AN economic earthquake has hit The Bahamas.
The effects of the coronavirus aren’t just a tremor, but far greater than that.
Hotels are closing down and temporarily laying off staff, the US embassy has told US citizens to get home now or face being abroad for an indefinite period and around the world, coronavirus cases are increasing in number.
Financially, we face some very hard decisions, with Tourism Minister Dionisio D’Aguilar estimating that the unemployment rate is now probably more than 30 percent – and growing.
Already swollen by the job losses after Hurricane Dorian, coronavirus has hit our country in the place it depends on most – the tourism trade.
Make no mistake, this is going to be very hard.
We often talk about being a Christian country, and this is going to be a huge test of faith. We are going to have to help our neighbour, we are going to have to pull together.
We are also going to have to listen to what our government says and take it seriously.
Over the weekend, members of The Tribune staff saw people gathering in crowds against the government’s health advice – advice designed to help slow the spread of the coronavirus.
There were basketball matches going on by the bridge, people gathered round tables playing dominoes on Montagu Beach and at the park in Fox Hill, or groups partying on the beach.
It only takes one person in that crowd to have the virus and everyone could be taking it home to their loved ones, who may be older or more vulnerable to the virus. You aren’t just taking a chance for yourself, you’re taking a chance for the people you love.
You don’t have to look far in the news to see the consequences of such gatherings – a wedding in Australia led to dozens of people testing positive for coronavirus, a family dinner in New Jersey led to seven family members getting infected, and killing the mother and three of her children, with nearly 20 other relatives quarantined to their homes, waiting to find out if they are infected.
We are blessed so far to have far fewer cases than elsewhere – though that blessing is not felt by the patients fighting the disease, their relatives praying for them or the medics treating them while trying to avoid catching it themselves.
But the more we risk spreading this disease within our nation, the less likely it is that blessing will hold. It’s this simple – go out and meet up with groups and you could kill your family.
On the other hand, though, the more precautions you take, the quicker it might be that we stop the spread of this virus on our shores. The faster that happens, the sooner we’ll be able to resume life as close to normal as this disaster will allow. The sooner we’ll be able to be ready to open our doors again once other nations conclude their own battles. The sooner we’ll be able to recover.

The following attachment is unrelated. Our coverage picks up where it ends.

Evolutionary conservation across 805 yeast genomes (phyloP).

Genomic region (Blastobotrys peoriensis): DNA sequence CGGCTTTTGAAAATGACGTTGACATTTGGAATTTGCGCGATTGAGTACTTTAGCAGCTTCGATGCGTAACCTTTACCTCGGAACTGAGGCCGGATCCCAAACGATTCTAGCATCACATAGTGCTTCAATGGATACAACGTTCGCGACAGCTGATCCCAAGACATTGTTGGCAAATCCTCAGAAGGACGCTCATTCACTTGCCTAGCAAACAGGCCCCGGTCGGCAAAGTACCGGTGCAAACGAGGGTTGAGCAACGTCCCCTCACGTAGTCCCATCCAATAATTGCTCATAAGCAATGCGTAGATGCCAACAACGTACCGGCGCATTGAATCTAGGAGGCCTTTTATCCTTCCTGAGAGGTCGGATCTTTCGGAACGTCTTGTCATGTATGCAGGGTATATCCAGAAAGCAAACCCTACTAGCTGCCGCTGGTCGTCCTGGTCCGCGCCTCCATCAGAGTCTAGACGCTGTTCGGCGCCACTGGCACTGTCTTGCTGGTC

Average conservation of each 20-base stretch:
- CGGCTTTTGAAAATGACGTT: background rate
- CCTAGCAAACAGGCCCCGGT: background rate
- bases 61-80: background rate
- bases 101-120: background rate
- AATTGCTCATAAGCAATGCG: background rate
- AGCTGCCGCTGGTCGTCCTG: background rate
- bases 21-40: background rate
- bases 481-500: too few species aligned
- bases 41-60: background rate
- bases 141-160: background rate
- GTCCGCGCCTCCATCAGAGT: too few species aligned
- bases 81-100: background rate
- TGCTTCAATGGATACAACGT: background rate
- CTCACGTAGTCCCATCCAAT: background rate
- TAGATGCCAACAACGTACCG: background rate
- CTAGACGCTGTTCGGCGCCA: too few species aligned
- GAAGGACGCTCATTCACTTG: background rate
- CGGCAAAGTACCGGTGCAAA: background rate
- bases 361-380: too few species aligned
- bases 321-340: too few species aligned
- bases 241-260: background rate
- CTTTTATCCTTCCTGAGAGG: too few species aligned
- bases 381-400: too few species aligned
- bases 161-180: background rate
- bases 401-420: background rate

This is literally a battle that you can help win by sitting at home and watching television. No heroics are required for most of us – though we salute all the essential workers out there taking risks so everyone else can stay home, from supermarket shelf stackers to health workers.
A wise general never fights a war on two fronts – let us deal with the war on the coronavirus so that we are fit to fight the war to rebuild our economy.
So listen to the government, stay at home, and offer up a prayer for our nation, and all those affected, be it those being treated in the hospital or those wondering what to do next with no job to go to this morning.
An economic earthquake has indeed hit us – but we must do all we can to minimise the aftershocks.
Sol Kerzner, a hero to The Bahamas
Sol Kerzner was a giant.
If coronavirus is an earthquake affecting the economy negatively, Mr Kerzner had as much an impact but as a positive. As we remember him after his death at the weekend, we cannot help but look at what he did for our nation.
When The Bahamas needed someone to step up to help reinvigorate the economy, Mr Kerzner was the man who stepped up.
With his son, Butch, they made a great team, and his huge investment in Paradise Island gave us Atlantis. We need only look at the impact of the sections of Atlantis closing down right now amid the current crisis to realise the sheer scale of what Mr Kerzner achieved.
He was not there as a foreign investor just to swoop and make his money with little care for the Bahamian culture either – indeed, he was a champion for Bahamians, giving opportunities to the likes of architect Jackson Burnside or turning to local companies to create the support network for Atlantis.
His work brought international stars to The Bahamas, major sporting events and more. Indeed, what he achieved at Atlantis raised the bar for other resorts. As the saying goes, a rising tide raises all boats. Mr Kerzner lifted us all up.
Perhaps the greatest tribute we can give is that as we face a new moment of having to reinvigorate our economy, the one thing we could wish for most of all is Sol at our side.
Just as he inspired the nation to raise its standards, so too now we hope his example inspires a new generation of business leaders, who can follow in his footsteps and raise our nation up once more.
Thank you for everything, Mr Kerzner. Rest well.